Higher stamp duty land tax rates on purchases of additional residential properties Image

Higher stamp duty land tax rates on purchases of additional residential properties

Posted: 20/06/2016

Tax partner, Stephen Goldstraw, looks at the small print on the new stamp duty land tax (SDLT) rate changes and discovers that anyone contemplating the purchase of a big house in the country would be well advised to make sure it comes with a field.

The extra 3% SDLT on the purchase of additional residences is now in force even though the legislation itself is still going through Parliament. But HMRC has helpfully issued a detailed guidance note on the new legislation and the application of the new rate.

  • The extra 3% charge does not apply to leases originally granted for a period of seven years or less. However, it does apply to leases originally granted for longer periods which now have seven years or less left to run.
  • The charge does not apply to the sale of a garden or grounds of a house unless the house is also being sold.
  • The charge does not apply to purchases of non-residential properties or properties used for both residential and non-residential purposes. Although this sounds innocuous, it is anything but. It means that purchases of the most expensive properties in the country (outside of London anyway) will generally attract an overall SDLT rate of less than 5%.

This is because most of them will include something such as a field which will turn the property into a mixed-use property. (But note that purchases of such properties by a company might attract the penal 15% SDLT rate.)

  • The charge does not apply if the price is below £40,000. This test is based on the total price for the property. For instance, the extra 3% rate would apply to joint purchasers buying a property for £50,000.
  • The charge does not apply if the interest acquired is subject to a lease which has more than 21 years to run on the date of purchase.
  • In general, the extra 3% only applies to the purchase of a second (or further) residence - although, for companies, it also applies to their first purchase. For the charge to apply, the second residence must have a market value of more than £40,000 and not be subject to a lease which has more than 21 years to run.

For this purpose, one is only valuing the interest of a joint owner, ie if joint purchasers already own a property worth £50,000, that would not trigger the 3% charge since each co-owner’s interest is worth less than £40,000.

  • There is a relief for replacing one’s main residence. The 18 month period mooted at the time of the consultation has been replaced with a more generous three years. That is, the relief is available if the new property is bought within three years of the old property being sold. If the old property is only sold after the new property is bought, the purchaser must initially pay the extra 3%, but can reclaim it provided the old property is sold within three years of the purchase of the new property.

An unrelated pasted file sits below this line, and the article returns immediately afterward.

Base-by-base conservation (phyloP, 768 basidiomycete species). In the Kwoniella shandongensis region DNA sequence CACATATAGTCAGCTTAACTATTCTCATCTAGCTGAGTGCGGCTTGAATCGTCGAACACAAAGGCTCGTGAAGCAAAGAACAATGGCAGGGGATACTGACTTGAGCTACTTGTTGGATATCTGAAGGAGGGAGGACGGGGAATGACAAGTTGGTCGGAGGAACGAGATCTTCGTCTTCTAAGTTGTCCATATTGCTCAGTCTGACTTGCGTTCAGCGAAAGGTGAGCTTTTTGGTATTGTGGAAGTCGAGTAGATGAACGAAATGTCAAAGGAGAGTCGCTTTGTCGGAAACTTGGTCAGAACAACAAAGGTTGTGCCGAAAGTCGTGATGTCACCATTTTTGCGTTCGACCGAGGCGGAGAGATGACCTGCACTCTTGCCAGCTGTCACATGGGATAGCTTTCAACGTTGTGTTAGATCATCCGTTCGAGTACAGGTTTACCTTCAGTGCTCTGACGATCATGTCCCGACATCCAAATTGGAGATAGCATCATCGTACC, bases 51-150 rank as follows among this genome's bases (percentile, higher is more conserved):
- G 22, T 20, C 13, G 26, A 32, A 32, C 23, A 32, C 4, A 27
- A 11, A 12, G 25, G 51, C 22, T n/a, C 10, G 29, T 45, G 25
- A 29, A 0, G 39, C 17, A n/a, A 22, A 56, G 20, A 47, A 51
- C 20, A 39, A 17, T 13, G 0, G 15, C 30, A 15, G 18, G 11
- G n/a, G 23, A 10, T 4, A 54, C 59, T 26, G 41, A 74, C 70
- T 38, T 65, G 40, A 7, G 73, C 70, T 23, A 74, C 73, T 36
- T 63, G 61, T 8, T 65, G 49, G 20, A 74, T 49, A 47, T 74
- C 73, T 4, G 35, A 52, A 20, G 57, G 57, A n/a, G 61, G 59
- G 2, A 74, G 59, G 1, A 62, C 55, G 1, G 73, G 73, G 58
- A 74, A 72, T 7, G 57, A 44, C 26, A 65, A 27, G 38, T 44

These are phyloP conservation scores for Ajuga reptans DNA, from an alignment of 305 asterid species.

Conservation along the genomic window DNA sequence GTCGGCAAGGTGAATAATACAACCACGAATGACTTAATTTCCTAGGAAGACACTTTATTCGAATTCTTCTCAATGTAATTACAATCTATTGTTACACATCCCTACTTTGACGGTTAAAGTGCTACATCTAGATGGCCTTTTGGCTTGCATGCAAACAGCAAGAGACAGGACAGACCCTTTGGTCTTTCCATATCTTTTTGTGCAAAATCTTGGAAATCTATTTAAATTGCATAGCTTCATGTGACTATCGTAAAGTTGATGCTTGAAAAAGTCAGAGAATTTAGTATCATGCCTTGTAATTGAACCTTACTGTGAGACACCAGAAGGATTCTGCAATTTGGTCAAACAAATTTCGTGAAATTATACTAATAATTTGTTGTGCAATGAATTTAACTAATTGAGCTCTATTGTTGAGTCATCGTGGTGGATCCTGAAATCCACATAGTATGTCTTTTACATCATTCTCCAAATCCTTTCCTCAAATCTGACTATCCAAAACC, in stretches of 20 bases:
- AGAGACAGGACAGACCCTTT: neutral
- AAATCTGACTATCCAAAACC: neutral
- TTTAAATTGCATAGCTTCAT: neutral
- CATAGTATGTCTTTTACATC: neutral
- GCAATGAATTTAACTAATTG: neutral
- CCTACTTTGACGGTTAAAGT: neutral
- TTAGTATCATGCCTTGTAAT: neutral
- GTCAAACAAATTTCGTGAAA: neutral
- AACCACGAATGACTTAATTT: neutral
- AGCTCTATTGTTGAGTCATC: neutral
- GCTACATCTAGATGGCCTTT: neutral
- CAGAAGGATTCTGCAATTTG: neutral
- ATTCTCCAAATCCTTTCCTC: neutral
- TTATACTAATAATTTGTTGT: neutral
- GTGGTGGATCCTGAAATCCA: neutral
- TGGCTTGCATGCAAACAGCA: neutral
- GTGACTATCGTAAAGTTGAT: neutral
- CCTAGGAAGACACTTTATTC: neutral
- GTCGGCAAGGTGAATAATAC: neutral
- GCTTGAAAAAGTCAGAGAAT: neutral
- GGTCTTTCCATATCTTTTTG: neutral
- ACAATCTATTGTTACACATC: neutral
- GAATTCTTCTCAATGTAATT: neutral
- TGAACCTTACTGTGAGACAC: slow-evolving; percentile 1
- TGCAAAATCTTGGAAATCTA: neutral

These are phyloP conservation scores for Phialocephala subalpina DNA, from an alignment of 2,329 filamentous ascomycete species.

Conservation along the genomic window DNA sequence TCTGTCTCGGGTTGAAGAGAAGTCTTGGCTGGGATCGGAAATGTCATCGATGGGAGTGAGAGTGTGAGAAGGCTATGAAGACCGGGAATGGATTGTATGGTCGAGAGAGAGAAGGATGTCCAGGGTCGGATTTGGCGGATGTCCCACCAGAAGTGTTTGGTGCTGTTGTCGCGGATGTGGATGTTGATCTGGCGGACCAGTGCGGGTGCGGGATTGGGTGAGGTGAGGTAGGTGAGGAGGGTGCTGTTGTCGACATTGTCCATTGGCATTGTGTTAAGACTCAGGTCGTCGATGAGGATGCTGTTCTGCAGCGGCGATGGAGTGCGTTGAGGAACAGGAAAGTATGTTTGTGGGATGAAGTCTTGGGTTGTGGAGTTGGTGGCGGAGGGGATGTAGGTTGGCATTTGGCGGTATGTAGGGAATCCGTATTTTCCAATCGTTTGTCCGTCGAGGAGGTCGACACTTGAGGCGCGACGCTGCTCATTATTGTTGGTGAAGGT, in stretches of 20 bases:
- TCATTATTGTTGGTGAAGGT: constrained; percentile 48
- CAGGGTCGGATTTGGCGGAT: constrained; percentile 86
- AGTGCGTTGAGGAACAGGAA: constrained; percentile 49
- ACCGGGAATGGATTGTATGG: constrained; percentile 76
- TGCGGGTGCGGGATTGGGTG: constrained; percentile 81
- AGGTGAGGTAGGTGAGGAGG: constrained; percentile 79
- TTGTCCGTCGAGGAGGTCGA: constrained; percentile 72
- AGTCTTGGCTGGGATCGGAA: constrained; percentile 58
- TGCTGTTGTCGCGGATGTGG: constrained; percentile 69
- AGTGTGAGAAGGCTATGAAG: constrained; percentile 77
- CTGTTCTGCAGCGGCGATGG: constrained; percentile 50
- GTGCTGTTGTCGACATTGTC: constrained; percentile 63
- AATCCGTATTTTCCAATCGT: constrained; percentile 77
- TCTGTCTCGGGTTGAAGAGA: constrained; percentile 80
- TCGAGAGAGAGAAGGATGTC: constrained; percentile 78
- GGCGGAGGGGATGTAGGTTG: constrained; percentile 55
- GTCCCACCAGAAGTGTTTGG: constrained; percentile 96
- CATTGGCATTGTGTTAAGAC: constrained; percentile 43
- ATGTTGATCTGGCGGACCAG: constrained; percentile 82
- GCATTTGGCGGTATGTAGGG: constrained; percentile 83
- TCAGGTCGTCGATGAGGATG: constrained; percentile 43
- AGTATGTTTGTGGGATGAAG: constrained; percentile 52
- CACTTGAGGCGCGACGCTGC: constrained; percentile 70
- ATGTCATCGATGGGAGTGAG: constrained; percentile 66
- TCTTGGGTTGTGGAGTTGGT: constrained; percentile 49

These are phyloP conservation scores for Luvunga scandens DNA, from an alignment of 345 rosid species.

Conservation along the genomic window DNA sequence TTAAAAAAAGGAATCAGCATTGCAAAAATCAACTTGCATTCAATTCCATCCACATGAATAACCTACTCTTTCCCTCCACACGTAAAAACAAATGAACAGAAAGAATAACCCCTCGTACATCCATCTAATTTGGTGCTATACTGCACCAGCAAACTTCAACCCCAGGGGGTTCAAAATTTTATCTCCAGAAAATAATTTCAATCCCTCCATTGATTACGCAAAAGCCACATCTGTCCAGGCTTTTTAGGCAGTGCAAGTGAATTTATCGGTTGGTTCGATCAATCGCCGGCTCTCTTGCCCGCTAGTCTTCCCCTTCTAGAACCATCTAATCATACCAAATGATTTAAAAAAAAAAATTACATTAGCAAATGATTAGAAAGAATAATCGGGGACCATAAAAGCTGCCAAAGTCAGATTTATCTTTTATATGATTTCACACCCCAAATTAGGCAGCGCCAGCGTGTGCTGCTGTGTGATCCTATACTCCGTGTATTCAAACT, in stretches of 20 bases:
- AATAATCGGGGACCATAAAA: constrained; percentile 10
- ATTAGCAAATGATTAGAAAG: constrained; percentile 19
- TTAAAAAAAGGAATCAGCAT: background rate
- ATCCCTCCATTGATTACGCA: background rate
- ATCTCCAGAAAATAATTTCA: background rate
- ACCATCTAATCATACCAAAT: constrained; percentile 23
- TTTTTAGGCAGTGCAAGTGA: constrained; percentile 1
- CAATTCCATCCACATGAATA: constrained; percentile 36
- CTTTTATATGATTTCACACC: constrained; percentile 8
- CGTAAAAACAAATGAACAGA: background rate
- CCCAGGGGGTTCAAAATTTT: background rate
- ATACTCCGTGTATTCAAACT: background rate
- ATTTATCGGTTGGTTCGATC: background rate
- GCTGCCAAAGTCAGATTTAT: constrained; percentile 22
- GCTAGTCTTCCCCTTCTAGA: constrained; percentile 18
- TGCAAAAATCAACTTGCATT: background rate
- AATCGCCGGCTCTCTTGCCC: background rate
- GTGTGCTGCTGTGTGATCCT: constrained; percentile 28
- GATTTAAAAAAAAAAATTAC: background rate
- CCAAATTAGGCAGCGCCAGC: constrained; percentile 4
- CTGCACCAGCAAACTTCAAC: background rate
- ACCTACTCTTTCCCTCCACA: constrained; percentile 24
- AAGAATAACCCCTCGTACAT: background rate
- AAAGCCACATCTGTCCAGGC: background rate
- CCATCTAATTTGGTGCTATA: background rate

• Whether a property is a main residence or is intended to be a main residence in the future is a question of fact. Renting a new main residence in the time between disposal and purchase will not prevent the purchase from being a replacement of a main residence unless the period of the tenancy agreed is more than seven years.
  • The following factors are thought by HMRC to be relevant in determining whether a residence is a “main residence” of an individual:
      • If the individual is married or in a civil partnership, where does the family spend its time?
      • If the individual has children, where do they go to school?
      • At which residence is the individual registered to vote?
      • Where is the individual’s place of work?
      • How is each residence furnished?
      • Which address is used for correspondence?
      • Where is the individual registered with a doctor / dentist?
      • At which address is the individual’s car registered and insured?
      • Which address is the main residence for council tax?
  • If two or more residences are bought in the same transaction then the extra 3% rate will generally apply even if one of the residences is replacing a main residence. However, if a residence is bought together with a commercial property in the same transaction, both purchases will be treated as "mixed use", and liable to SDLT at a top rate of 5% (see bullet three above).
  • If six or more residences are bought in the same transaction, all of them will be treated as commercial properties, meaning that they will be liable to SDLT at a top rate of 5%.
  • With joint purchasers, the higher rate will generally apply if any of them already owns a residential property, no matter how small their interest in the jointly owned property.
  • Trusts will generally have to pay the higher rate on all purchases of residential property, although bare trusts and life interest trusts may not have to if the beneficial owner or life tenant would not pay it if they purchased the property themselves.
  • Charities benefiting from SDLT charitable relief will not have to pay the 3%.

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